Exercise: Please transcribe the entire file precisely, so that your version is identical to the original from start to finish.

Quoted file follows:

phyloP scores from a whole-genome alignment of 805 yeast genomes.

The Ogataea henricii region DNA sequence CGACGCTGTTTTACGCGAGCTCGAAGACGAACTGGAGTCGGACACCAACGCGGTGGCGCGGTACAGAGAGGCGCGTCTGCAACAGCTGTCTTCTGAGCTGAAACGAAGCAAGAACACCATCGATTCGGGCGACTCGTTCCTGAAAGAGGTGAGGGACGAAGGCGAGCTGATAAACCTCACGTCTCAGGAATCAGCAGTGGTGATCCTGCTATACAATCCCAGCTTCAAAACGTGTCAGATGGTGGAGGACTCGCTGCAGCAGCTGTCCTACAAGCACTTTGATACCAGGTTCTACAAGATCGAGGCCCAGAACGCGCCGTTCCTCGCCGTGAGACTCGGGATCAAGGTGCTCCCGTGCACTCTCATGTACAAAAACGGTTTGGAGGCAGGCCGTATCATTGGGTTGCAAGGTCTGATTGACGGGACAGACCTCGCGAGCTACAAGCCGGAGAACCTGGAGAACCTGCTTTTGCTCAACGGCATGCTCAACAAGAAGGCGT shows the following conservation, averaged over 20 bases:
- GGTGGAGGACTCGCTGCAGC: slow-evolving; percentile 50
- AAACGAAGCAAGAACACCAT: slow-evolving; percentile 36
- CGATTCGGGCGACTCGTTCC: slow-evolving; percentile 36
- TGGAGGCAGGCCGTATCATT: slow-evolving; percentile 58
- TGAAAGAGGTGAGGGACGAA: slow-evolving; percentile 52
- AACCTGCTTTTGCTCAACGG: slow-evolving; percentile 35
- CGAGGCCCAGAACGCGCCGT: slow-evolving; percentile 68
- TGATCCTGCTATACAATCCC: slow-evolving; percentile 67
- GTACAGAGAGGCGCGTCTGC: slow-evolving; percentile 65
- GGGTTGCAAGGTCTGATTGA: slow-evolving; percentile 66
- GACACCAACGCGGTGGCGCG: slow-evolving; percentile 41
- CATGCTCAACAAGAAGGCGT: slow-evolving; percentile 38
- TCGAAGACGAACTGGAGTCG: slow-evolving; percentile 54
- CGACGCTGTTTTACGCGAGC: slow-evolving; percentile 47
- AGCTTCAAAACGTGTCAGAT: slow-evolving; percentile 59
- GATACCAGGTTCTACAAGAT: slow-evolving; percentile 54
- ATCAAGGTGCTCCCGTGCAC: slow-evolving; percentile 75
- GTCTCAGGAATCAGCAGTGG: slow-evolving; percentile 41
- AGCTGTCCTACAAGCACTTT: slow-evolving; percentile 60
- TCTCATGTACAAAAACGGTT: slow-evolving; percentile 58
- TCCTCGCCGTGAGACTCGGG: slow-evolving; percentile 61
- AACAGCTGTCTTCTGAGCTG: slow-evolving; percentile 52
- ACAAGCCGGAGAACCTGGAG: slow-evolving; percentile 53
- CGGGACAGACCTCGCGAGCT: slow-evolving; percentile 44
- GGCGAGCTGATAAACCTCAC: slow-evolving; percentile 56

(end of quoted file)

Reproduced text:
phyloP scores from a whole-genome alignment of 805 yeast genomes.

The Ogataea henricii region DNA sequence CGACGCTGTTTTACGCGAGCTCGAAGACGAACTGGAGTCGGACACCAACGCGGTGGCGCGGTACAGAGAGGCGCGTCTGCAACAGCTGTCTTCTGAGCTGAAACGAAGCAAGAACACCATCGATTCGGGCGACTCGTTCCTGAAAGAGGTGAGGGACGAAGGCGAGCTGATAAACCTCACGTCTCAGGAATCAGCAGTGGTGATCCTGCTATACAATCCCAGCTTCAAAACGTGTCAGATGGTGGAGGACTCGCTGCAGCAGCTGTCCTACAAGCACTTTGATACCAGGTTCTACAAGATCGAGGCCCAGAACGCGCCGTTCCTCGCCGTGAGACTCGGGATCAAGGTGCTCCCGTGCACTCTCATGTACAAAAACGGTTTGGAGGCAGGCCGTATCATTGGGTTGCAAGGTCTGATTGACGGGACAGACCTCGCGAGCTACAAGCCGGAGAACCTGGAGAACCTGCTTTTGCTCAACGGCATGCTCAACAAGAAGGCGT shows the following conservation, averaged over 20 bases:
- GGTGGAGGACTCGCTGCAGC: slow-evolving; percentile 50
- AAACGAAGCAAGAACACCAT: slow-evolving; percentile 36
- CGATTCGGGCGACTCGTTCC: slow-evolving; percentile 36
- TGGAGGCAGGCCGTATCATT: slow-evolving; percentile 58
- TGAAAGAGGTGAGGGACGAA: slow-evolving; percentile 52
- AACCTGCTTTTGCTCAACGG: slow-evolving; percentile 35
- CGAGGCCCAGAACGCGCCGT: slow-evolving; percentile 68
- TGATCCTGCTATACAATCCC: slow-evolving; percentile 67
- GTACAGAGAGGCGCGTCTGC: slow-evolving; percentile 65
- GGGTTGCAAGGTCTGATTGA: slow-evolving; percentile 66
- GACACCAACGCGGTGGCGCG: slow-evolving; percentile 41
- CATGCTCAACAAGAAGGCGT: slow-evolving; percentile 38
- TCGAAGACGAACTGGAGTCG: slow-evolving; percentile 54
- CGACGCTGTTTTACGCGAGC: slow-evolving; percentile 47
- AGCTTCAAAACGTGTCAGAT: slow-evolving; percentile 59
- GATACCAGGTTCTACAAGAT: slow-evolving; percentile 54
- ATCAAGGTGCTCCCGTGCAC: slow-evolving; percentile 75
- GTCTCAGGAATCAGCAGTGG: slow-evolving; percentile 41
- AGCTGTCCTACAAGCACTTT: slow-evolving; percentile 60
- TCTCATGTACAAAAACGGTT: slow-evolving; percentile 58
- TCCTCGCCGTGAGACTCGGG: slow-evolving; percentile 61
- AACAGCTGTCTTCTGAGCTG: slow-evolving; percentile 52
- ACAAGCCGGAGAACCTGGAG: slow-evolving; percentile 53
- CGGGACAGACCTCGCGAGCT: slow-evolving; percentile 44
- GGCGAGCTGATAAACCTCAC: slow-evolving; percentile 56